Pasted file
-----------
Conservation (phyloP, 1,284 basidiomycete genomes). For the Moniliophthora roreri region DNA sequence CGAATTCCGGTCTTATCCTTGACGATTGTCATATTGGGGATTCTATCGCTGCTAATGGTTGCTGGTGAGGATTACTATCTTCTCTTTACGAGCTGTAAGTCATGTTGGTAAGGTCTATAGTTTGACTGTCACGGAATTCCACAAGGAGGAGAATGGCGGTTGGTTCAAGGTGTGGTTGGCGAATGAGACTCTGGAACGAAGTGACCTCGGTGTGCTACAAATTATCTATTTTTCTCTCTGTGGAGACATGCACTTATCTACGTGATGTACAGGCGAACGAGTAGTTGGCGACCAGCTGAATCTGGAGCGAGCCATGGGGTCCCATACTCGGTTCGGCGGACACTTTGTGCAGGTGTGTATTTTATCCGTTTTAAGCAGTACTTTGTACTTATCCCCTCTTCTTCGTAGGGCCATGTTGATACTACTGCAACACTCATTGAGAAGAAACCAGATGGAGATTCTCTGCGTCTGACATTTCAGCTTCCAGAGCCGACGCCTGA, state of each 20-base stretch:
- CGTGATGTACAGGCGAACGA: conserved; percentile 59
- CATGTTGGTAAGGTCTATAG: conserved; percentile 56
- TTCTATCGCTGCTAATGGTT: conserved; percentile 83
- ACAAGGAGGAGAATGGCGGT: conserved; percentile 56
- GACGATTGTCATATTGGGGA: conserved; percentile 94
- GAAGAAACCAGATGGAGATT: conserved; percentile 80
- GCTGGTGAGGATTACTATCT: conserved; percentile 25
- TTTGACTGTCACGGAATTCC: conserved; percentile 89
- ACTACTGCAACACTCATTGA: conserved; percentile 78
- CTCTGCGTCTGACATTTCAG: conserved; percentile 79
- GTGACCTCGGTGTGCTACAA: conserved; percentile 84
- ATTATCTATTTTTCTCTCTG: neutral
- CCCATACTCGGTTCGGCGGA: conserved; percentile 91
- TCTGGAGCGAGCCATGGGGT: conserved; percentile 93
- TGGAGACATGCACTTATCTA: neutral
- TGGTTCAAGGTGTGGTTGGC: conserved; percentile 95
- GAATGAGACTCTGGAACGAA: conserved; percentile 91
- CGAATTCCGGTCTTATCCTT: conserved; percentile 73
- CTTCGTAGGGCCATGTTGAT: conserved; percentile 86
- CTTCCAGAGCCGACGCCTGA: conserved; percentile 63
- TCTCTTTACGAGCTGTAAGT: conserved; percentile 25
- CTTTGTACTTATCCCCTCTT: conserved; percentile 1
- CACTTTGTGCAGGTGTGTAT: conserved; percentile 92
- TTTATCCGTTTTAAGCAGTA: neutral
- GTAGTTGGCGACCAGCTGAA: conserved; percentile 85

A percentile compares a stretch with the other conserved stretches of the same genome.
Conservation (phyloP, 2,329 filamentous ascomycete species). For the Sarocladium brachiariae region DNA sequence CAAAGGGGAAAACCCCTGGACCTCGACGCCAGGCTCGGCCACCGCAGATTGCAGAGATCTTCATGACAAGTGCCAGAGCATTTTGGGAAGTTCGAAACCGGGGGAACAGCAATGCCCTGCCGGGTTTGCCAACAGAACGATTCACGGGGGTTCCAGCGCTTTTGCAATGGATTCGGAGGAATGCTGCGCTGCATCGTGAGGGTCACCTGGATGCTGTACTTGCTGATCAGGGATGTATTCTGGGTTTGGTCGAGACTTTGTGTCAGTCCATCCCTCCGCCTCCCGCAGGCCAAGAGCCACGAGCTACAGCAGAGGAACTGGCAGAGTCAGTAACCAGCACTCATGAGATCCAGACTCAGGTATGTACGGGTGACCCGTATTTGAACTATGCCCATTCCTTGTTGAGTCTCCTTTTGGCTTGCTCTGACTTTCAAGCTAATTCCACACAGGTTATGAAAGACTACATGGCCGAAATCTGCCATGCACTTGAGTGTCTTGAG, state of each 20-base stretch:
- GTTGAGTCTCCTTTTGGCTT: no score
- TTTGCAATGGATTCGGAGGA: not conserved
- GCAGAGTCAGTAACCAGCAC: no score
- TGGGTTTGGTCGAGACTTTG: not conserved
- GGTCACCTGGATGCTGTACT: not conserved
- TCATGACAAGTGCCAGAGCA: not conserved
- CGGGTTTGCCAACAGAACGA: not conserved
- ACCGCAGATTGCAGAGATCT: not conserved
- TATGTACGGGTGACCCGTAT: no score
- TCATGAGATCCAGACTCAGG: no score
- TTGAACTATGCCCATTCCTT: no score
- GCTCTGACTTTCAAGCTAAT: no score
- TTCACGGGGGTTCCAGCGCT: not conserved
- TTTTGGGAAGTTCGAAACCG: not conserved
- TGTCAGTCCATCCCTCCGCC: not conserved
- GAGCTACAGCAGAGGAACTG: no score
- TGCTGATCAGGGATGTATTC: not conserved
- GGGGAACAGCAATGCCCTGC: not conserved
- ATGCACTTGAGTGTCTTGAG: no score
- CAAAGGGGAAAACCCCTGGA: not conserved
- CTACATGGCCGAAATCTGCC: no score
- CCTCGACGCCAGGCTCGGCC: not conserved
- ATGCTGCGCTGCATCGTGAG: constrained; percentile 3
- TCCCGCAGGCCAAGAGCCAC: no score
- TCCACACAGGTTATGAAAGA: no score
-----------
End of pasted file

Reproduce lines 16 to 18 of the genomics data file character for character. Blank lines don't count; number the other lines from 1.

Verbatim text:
- TGGAGACATGCACTTATCTA: neutral
- TGGTTCAAGGTGTGGTTGGC: conserved; percentile 95
- GAATGAGACTCTGGAACGAA: conserved; percentile 91